Debra Osborne Spindle is the librarian in the Research Division of the Oklahoma Historical Society. She has been a professional genealogist for five years and an avid genealogist for over 30! She was the manager of the downtown library in the Metropolitan Library System of Oklahoma County for 10 years prior to her work at the Historical Society. Debra has served as an administrator for the University of Oklahoma’s School of Library and Information Studies as well as adjunct professor. Her prior teaching experience includes working with adults returning to university to finish a degree, teaching communication at the university level for 16 years and 7th grade for two years. She holds a PhD in Communication and an MLIS (masters in library and information studies) from the University of Oklahoma.
Debra’s current position utilizes her knowledge of American Indian resources, assisting persons seeking to document Indian ancestry as well as locating people in early Oklahoma and Indian Territories. As an affiliate of the National Archives, the Oklahoma Historical Society Research Division holds original records for the Five Civilized Tribes. Debra has extensive knowledge of these holdings, and used them in researching for the Who Do You Think You Are? television show. Her article “Claiming Native Heritage: Iron Eyes Cody and Chief Thundercloud” is included in the Society’s publication “Oklahoma @ the Movies.” She provided genealogical research for the “Governors of Oklahoma” opening exhibit and located relatives of the inductees into the Oklahoma Military Hall of Fame. “Researching the History of Your Home”, “Researching Your Civil War Ancestor”, “County Histories” and “Finding Your American Indian Ancestor” are among the research guides Debra has published for the Library.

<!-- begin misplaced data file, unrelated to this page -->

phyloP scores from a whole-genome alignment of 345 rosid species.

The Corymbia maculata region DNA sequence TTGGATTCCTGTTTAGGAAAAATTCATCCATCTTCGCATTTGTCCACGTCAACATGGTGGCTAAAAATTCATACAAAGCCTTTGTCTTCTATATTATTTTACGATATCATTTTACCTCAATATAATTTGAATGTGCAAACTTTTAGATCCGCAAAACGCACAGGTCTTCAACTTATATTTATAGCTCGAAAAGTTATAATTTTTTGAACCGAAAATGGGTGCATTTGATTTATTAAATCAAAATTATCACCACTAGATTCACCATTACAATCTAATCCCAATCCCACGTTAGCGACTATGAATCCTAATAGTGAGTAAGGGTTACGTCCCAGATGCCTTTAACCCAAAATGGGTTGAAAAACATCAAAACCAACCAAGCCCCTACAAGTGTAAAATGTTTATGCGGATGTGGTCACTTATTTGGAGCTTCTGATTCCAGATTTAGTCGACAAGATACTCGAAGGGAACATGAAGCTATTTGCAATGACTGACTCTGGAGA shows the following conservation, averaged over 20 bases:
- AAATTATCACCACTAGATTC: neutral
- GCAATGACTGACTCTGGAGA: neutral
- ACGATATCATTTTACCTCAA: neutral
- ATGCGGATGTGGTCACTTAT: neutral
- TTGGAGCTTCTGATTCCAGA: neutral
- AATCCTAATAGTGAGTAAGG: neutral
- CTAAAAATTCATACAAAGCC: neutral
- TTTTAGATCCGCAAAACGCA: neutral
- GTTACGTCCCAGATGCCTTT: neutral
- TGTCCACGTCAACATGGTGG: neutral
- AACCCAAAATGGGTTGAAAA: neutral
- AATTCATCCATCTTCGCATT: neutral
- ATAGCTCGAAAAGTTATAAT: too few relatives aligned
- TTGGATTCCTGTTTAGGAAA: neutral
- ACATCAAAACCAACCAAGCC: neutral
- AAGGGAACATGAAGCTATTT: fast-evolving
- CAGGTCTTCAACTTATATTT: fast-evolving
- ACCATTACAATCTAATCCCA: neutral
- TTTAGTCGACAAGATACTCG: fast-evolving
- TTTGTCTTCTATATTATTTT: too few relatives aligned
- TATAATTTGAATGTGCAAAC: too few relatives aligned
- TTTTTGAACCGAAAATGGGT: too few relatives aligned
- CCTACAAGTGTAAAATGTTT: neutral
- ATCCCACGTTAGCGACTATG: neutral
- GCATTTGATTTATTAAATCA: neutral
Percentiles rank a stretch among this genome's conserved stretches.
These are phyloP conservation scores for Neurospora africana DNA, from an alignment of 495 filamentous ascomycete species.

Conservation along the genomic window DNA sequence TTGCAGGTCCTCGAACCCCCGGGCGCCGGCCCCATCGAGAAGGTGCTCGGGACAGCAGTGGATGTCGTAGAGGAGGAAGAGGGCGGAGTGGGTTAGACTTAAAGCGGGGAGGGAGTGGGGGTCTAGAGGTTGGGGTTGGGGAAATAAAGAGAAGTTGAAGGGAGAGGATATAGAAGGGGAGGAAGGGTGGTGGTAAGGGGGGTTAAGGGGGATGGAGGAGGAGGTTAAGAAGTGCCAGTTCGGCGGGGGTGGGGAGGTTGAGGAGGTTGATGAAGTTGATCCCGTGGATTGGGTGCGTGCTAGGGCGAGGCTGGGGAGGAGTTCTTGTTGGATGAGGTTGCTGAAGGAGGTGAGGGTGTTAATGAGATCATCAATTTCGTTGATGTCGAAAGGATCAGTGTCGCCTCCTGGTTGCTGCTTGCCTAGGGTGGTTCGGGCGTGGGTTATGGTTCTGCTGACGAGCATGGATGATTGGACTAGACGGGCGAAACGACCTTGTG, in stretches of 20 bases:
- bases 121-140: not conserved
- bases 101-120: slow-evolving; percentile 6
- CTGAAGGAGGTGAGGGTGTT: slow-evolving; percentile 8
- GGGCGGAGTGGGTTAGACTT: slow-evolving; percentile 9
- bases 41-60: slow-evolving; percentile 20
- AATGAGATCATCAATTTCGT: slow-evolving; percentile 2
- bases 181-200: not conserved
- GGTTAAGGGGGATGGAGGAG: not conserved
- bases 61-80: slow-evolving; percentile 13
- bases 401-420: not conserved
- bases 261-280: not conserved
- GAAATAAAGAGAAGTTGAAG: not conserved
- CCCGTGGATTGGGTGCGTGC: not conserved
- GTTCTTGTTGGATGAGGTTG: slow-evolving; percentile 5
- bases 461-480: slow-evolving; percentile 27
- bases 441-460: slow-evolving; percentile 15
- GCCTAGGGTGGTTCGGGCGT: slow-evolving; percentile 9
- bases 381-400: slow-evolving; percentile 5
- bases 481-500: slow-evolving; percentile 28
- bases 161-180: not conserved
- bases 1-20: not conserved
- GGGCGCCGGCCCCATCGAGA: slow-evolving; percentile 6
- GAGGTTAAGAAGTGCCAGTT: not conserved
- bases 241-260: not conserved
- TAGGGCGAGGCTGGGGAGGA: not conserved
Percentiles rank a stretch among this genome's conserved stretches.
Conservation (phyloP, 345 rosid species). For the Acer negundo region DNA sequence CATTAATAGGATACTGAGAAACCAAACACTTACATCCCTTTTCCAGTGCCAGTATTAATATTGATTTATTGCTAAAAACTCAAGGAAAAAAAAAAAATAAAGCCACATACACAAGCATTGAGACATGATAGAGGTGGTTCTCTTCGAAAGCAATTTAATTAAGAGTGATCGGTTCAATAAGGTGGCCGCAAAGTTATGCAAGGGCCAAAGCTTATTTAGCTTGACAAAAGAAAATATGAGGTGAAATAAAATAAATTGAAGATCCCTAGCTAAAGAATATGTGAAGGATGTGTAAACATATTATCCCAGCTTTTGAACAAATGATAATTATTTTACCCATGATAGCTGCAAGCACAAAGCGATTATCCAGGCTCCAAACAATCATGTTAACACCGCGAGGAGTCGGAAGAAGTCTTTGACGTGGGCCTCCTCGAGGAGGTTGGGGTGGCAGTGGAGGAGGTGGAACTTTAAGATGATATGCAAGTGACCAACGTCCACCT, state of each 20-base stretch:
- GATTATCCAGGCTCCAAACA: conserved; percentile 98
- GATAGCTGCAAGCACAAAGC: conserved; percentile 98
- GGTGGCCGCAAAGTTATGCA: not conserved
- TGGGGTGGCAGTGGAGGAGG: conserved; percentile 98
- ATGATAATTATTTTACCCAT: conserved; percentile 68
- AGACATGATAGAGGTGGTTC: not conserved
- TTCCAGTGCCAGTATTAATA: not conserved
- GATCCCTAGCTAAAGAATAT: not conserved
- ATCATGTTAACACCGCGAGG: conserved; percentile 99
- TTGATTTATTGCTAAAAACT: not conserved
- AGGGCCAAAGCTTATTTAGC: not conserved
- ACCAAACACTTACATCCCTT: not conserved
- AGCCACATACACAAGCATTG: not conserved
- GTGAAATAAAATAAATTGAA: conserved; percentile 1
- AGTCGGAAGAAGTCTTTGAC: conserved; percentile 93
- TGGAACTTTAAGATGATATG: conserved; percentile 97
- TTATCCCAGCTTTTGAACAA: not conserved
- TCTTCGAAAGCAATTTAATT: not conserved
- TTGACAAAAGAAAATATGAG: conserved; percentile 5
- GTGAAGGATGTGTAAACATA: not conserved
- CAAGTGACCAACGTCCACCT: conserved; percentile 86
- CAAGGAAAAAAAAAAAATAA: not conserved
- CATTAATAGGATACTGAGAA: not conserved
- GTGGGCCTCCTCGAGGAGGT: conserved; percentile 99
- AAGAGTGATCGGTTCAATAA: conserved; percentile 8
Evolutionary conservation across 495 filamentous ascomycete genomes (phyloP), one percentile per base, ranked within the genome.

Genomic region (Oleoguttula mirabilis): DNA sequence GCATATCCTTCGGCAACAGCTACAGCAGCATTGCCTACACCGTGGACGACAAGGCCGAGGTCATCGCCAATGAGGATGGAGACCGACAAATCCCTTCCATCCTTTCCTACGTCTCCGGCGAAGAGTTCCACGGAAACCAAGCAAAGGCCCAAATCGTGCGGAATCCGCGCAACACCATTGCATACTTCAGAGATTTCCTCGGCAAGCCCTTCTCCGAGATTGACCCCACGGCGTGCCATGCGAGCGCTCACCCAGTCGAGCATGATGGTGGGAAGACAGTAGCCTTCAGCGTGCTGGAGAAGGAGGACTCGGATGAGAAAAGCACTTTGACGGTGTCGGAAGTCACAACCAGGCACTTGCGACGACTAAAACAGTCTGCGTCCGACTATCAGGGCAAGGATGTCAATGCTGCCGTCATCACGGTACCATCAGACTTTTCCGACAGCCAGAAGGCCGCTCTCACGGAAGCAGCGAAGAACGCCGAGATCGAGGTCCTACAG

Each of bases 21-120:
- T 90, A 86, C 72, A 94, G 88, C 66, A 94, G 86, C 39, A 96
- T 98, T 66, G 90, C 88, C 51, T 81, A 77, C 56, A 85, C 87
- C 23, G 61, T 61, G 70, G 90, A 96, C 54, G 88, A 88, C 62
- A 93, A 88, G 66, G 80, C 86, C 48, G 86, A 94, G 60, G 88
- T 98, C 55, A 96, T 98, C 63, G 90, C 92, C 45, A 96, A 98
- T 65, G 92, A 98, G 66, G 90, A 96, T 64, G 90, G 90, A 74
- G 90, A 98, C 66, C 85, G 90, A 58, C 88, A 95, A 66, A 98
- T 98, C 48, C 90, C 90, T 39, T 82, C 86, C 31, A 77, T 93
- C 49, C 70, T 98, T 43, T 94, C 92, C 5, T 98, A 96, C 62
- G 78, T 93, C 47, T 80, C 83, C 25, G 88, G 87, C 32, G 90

Debra has attended multiple IGHR courses including Advanced Methodology, Military Records, African American Research, Writing and Publishing, and Southern Research. She is an alum of ProGen (6) and attended the RIGSA Workshop in Fort Worth. In addition, she has completed graduate courses in government documents, Indian resources in Washington, DC, and archive management. She has researched in repositories across the United States, including national and state archives as well as public libraries and courthouses. Debra has taught genealogy courses for community education and is a regular lecturer on a wide range of topics such as finding females, use of internet resources, internet search techniques, beginning genealogy, blogging, vital records and their substitutes, African American and American Indian research. She holds membership in multiple genealogy societies, including the Association of Professional Genealogists and the Lone Star APG Chapter, and now, the Council for the Advancement for Forensic Genealogy.